Space to Witness

One of the most common misconceptions I encounter when it comes to meditation is that the goal is to “clear your mind.” Not gonna lie, I thought this was the purpose for the longest time myself. Yet this is a very unfortunate misunderstanding that can cause people to give up on the practice all together. It seems like an impossible goal, and that’s because it is. Our minds are meant to always be thinking. We should be grateful for that fact and all that our brains do for us in every moment. There is no way for us to completely turn off our inner thoughts. And there is no need to. Meditation is not about doing that at all.

There are many different forms of meditation, but to my knowledge, none of them have the intention of emptying your mind of all thought. Meditation is about focus. It is training our brains to pay attention. The object of that focus really doesn’t matter. Regardless of what you choose, the intention is to keep bringing your mind back to that object. And I say bringing your mind back because it is inevitably going to wander and stray from your point of focus, especially if you are just beginning your practice. Our job while meditating isn’t to criticize or judge ourselves when we notice this wandering. It’s just to notice. That’s it. Our minds are our most powerful muscles, and just as other muscles need training and exercise to become stronger, so do our minds.

Sounds easy enough right? Well, I’ve always found one of the most fascinating parts of meditation to be just how difficult that really is. Doing nothing should be a simple task, but when you actually try to do it, you realize just how conditioned we are to always be doing or at least planning something. You realize how oddly uncomfortable it is to do nothing. You start to see all the ways your mind and body want to rebel against it. And while it does get easier with regular practice, there will always be days where it feels like the first time all over again. Those days that you find the hardest are the most important of all.

The hard days give us the opportunity to witness how we treat ourselves, how we speak to ourselves when things don’t go the way we want them to. Even though the brain may revert to it’s favorite hurtful comments, this might be the first time you’ve ever been present enough to really notice what those are. There are a few reflexive phrases my brain likes to throw out that, until I began meditating, I had no idea I was even saying to myself, let alone how often. It makes me think of that common school yard taunt: sticks and stones may break my bones, but words will never hurt me. You can tell how dated that saying is, because now we have learned that words can hurt us too, even the words we say to ourselves. In fact, the way we speak to ourselves may matter most of all. Because these are often the words we take as gospel truth and believe without question.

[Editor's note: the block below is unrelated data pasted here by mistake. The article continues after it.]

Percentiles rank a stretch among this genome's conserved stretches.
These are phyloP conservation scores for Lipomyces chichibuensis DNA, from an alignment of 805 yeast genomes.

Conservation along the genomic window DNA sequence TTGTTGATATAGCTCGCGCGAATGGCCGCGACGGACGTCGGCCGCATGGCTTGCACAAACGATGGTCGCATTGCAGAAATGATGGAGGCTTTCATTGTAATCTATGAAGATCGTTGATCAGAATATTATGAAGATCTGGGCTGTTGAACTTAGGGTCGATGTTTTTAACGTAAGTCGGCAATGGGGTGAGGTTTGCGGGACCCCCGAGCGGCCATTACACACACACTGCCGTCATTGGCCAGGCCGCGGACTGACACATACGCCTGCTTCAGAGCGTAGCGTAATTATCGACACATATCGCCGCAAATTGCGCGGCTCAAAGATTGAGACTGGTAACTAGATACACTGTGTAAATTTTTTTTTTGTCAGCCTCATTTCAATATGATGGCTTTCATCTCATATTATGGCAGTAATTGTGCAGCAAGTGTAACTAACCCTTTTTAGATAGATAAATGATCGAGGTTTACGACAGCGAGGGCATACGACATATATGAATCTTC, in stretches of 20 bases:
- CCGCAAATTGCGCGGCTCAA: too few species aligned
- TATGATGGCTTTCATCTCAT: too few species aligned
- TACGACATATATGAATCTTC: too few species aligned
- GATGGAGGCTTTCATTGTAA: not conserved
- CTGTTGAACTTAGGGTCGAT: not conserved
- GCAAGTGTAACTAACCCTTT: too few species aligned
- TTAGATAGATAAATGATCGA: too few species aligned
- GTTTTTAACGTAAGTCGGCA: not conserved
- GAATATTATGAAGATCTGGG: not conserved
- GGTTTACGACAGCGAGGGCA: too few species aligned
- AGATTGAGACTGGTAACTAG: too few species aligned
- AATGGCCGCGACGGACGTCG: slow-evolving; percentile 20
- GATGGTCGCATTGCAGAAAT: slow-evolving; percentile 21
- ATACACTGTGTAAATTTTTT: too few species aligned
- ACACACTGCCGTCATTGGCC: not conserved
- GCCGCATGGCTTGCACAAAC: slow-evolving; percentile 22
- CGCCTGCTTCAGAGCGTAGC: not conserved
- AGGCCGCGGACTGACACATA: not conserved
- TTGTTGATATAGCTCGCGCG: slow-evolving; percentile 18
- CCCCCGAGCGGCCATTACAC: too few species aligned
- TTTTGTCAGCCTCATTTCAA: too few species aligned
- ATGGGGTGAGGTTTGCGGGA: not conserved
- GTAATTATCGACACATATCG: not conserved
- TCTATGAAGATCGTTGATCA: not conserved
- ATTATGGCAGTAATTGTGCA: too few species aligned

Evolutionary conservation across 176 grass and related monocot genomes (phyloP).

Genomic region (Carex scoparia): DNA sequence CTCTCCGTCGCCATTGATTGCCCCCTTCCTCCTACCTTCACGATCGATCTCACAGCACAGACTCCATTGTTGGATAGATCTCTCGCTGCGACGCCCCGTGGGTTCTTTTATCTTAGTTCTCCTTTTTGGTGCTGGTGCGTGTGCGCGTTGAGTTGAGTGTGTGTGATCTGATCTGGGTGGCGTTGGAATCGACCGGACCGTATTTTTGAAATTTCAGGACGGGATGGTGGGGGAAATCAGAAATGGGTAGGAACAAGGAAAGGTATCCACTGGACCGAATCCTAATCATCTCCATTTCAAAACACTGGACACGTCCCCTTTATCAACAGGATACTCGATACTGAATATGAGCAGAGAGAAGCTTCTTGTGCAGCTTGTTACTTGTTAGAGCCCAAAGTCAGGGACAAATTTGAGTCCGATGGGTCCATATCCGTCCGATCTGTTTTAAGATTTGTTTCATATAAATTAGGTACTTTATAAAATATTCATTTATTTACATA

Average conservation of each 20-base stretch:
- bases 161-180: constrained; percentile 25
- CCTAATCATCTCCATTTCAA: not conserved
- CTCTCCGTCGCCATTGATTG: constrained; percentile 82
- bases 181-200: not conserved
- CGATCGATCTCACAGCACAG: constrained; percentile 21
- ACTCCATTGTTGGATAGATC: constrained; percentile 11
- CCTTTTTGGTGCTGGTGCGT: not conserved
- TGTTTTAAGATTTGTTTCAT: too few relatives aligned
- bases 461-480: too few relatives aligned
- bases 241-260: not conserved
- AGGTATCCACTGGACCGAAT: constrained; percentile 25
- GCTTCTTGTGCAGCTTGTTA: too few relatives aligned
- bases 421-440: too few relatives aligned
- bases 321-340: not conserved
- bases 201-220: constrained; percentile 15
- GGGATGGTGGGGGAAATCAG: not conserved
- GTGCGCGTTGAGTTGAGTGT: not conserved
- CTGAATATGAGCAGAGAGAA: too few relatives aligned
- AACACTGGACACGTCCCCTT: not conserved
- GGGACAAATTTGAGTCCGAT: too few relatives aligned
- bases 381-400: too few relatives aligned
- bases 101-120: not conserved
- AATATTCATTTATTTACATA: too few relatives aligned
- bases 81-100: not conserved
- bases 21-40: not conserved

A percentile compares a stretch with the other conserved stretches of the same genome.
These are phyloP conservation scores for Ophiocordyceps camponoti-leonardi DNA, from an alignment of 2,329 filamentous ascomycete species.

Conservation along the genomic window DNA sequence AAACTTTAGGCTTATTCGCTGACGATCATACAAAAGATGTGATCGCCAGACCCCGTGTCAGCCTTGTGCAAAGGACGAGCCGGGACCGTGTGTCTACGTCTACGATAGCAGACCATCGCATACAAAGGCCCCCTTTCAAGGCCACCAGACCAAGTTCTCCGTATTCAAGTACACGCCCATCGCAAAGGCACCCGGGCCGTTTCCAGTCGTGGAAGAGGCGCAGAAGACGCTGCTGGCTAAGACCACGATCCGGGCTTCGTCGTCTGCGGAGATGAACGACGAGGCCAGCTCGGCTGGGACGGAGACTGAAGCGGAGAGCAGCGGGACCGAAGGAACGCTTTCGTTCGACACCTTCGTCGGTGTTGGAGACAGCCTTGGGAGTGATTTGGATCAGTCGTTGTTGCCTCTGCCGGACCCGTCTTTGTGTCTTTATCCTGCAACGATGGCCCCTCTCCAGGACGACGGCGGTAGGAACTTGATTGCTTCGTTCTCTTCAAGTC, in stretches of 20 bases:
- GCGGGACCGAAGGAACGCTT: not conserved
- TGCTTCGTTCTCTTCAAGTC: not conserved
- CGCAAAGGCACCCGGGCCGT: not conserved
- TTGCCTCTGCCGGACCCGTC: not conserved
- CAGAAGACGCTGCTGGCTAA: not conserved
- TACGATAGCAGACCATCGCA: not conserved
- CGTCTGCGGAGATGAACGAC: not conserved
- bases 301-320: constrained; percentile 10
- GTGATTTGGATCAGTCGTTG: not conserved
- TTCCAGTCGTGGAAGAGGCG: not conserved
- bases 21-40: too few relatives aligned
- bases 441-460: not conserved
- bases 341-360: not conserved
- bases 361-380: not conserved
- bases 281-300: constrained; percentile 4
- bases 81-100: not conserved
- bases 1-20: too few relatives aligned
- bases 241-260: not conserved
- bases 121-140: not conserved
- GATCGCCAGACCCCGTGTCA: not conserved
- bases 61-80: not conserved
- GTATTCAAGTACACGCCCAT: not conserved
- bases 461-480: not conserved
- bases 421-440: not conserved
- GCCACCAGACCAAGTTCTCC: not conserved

While meditation alone does not necessarily help us to reframe this negative self-talk, being aware of that internal dialogue is the first step in doing so. The longer I practice meditation, the quicker I am to realize when I am being cruel to myself. Whereas before I either didn’t notice at all or felt too enmeshed in those painful feelings to extricate myself from them, now it is as if I can take a step outside of myself even in intense moments. The benefit of that space is that I am able to use it to choose a different path.

Now rather than piling on insults when I’m already having a bad day or have made a mistake, it’s easier for me to offer myself understanding and compassion instead of criticism. A lot of the repeated commentary inside my head is downright shocking to me when I examine it. There are so many deeply held unconscious beliefs I’ve been holding onto for years that when I lay them out in front of me seem absolutely awful. Meditation hasn’t stopped these thoughts from coming up, but it has helped me catch them when they do. And that alone has made a tremendous difference in my day to day life.

So while meditation is not what a lot of people imagine it to be at first. It is still one of the most valuable practices that I’ve incorporated into my life. It has allowed me to begin to heal in ways that I never thought possible. It has allowed me the space to craft an entirely new relationship with myself, which in turn helps me strengthen the relationships I have with other people in my life. It is one of the most beautiful gifts that we can choose to give ourselves each and every day.

Just 10 minutes of mindfulness meditation can improve verbal learning and  memory processes, study finds

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